“‘High School Musical’ was one of the first movies that I saw as a child to have a male character whose sexuality was up to the audience’s interpretation,” said Jake Wesselkamper, who identifies as a gay man. “The creators of the movie gave the character Ryan very bright and colorful outfits as well as a very outgoing [and] flamboyant personality. Seeing a character like this at the age of ten influenced myself and many others in the LGBTQIA+ community in a positive way because it showed young kids that you can be yourself no matter what anyone else thinks or says.”
5. “Carmilla” Franchise — Bisexual, Queer and Non-Binary Representation
French author Sheridan LeFanu wrote “Carmilla,” a vampire love story, years before Dracula surfaced. With its queer narrative, the 1872 novel positioned itself well ahead of other 1870s literature.
Screenwriters adapted “Carmilla” into several movies and short series. The most popular adaptation was the 2014 web series with the subsequent movie in 2017. Aside from queer tones, the show includes a non-binary character, La Fontaine, played by a non-binary actor, Kaitlyn Alexander.
La Fontaine’s exquisite knowledge leads the group through intense missions and dangerous excursions. La Fontaine’s close friend struggles with their identity in the first few episodes, but soon accepts them for who they are. The story moves away from revolving around La Fontaine’s labels, or the lack thereof.
Like “Broad City,” “Carmilla” represents a marginalized group, but it doesn’t focus the story on La Fontaine’s identity. Instead, the show focuses on the characters’ undying love for puzzle-solving and scientific experiments. Their friends accept them, and they navigate daily life together.
6. “Faking It” — Intersex Representation
Another year with historic firsts was 2014 when MTV depicted the first intersex protagonist on television. MTV’s original show “Faking It” included Lauren, an intersex character, in its tale of female friendship and identity acceptance.
“Intersex” describes people whose bodies fall outside of the male/female binary. While this can show up in many ways, one example is someone being born with both ovarian and testicular tissues. While doctors assign these people a sex at birth, that person may (or may not) have a different gender identity.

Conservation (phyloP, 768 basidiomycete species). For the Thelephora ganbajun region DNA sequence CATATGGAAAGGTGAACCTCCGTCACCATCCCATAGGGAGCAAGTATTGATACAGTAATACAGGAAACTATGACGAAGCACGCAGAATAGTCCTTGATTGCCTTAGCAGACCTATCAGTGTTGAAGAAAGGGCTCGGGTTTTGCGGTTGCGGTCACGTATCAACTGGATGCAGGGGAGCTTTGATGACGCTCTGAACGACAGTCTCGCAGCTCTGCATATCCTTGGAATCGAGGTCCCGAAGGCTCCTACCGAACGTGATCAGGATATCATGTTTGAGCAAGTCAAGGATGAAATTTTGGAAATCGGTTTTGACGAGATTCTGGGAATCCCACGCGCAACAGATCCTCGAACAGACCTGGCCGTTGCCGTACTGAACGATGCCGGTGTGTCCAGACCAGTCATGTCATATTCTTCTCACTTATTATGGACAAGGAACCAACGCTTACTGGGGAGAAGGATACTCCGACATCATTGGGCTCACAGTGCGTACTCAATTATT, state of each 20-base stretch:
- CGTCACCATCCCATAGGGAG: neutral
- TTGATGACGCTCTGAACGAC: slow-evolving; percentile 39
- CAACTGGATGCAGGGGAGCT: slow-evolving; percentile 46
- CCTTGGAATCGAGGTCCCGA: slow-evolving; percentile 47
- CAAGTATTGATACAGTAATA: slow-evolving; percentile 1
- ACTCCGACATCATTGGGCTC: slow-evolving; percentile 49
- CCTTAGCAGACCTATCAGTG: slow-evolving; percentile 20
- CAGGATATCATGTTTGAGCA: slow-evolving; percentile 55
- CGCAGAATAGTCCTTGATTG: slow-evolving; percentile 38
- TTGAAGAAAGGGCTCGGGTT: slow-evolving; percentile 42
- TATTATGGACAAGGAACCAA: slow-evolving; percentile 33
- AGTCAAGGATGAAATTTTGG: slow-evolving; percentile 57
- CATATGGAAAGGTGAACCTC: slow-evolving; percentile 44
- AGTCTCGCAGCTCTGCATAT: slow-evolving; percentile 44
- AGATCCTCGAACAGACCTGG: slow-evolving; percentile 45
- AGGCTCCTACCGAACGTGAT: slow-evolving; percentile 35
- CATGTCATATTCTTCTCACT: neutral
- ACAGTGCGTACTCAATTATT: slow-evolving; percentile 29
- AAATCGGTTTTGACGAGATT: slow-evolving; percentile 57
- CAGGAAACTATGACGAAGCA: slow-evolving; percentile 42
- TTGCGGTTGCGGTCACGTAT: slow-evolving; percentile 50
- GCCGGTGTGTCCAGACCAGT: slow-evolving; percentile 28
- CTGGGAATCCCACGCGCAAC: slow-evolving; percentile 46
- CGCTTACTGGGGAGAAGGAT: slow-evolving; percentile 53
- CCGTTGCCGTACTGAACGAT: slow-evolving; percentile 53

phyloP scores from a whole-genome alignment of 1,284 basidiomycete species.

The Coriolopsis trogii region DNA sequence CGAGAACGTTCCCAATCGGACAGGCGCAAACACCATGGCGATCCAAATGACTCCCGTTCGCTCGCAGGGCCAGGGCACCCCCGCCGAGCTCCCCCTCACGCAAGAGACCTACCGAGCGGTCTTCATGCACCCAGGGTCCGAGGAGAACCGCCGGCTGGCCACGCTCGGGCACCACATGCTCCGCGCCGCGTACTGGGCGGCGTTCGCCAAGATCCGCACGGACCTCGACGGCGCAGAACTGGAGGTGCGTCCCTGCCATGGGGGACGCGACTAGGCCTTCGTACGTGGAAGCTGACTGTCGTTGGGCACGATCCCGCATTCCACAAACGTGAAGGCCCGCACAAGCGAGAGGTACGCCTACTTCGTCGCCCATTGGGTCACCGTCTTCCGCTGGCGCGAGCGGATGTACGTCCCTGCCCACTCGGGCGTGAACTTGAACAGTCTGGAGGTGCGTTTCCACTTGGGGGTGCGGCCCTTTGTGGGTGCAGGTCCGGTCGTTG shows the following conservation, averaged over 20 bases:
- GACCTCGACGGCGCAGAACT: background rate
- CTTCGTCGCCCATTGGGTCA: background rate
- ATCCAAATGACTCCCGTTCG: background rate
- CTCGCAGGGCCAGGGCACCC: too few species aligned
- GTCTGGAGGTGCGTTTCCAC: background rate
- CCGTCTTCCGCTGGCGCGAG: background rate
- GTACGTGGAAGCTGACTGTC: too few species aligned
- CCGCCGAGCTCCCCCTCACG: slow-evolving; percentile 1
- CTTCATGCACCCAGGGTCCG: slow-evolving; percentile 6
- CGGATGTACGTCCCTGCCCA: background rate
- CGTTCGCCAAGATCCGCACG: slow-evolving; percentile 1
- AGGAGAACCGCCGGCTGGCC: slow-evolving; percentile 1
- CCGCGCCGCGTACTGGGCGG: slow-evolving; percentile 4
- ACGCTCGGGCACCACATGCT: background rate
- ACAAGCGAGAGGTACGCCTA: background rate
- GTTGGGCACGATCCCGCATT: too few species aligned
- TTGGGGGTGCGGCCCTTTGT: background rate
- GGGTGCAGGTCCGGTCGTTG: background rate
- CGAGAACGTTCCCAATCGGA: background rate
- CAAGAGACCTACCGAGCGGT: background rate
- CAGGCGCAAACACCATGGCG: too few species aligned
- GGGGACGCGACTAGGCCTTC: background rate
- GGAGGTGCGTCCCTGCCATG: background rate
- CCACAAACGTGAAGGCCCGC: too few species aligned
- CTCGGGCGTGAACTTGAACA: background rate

One story arc in “Faking It” is about Lauren coming out and accepting her identity. She visits an online support group, a real organization entitled interACT, to speak with other intersex people.
interACT advocates against doctors trying to change these children’s bodies as doing so neglects bodily autonomy. It pushes for progress, provides support and love to the intersex community, and amplifies intersex voices in the media and public eye.
The actress who played Lauren, Bailey DeYoung, is not intersex; however, “Faking It” took this information into consideration and wrote in an intersex actor to play an intersex character. interACT’s Amanda Saenz, a youth member of the group, played Raven, the first intersex actor in an intersex role. Raven and Lauren met up in the show to help find an intersex foundation for the community.
Positive LGBTQ+ Representation Moving Forward
While LGBTQIA+ representation in movies and shows is increasing, we still run into problematic tropes, such as the infamous “bury your gays.” This trope paints queer characters as objects of suffering, insisting on giving them frequent deaths and endless pain. Meanwhile, straight counterparts in the media succeed in life and live without this degrading media portrayal of a meaningless existence. We also see LGBTQIA+ people as shticks, objects of fetishization, or one-dimensional side characters.
Queer media has room for improvement. More queer actors should be cast in queer roles for accurate depictions of their experiences, but at least we’re moving forward. According to a BBC study, the amount of representation in televised media in 2022 broke records with 12 percent of all characters in television identifying as LGBTQIA+.
We may have a long way to go until LGBTQIA+ people are all represented in an honest and respectful fashion, but until then, shows such as “Broad City,” “Glee,” and “POSE” as well as films such as “Carmilla,” “High School Musical,” and “Crush” serve as positive portrayals for those who identify as LGBTQIA+.
Women AdvaNCe compiled a list of Pride Month events happening this June! You can check it out here.
Gabrielle Reeder is a freelance journalist from Tampa, Florida. Her interests lie in music, entertainment, social issues, and anything and everything relating to horror movies. When she’s not writing you can find her at a Billie Eilish concert or solving a Rubik’s cube.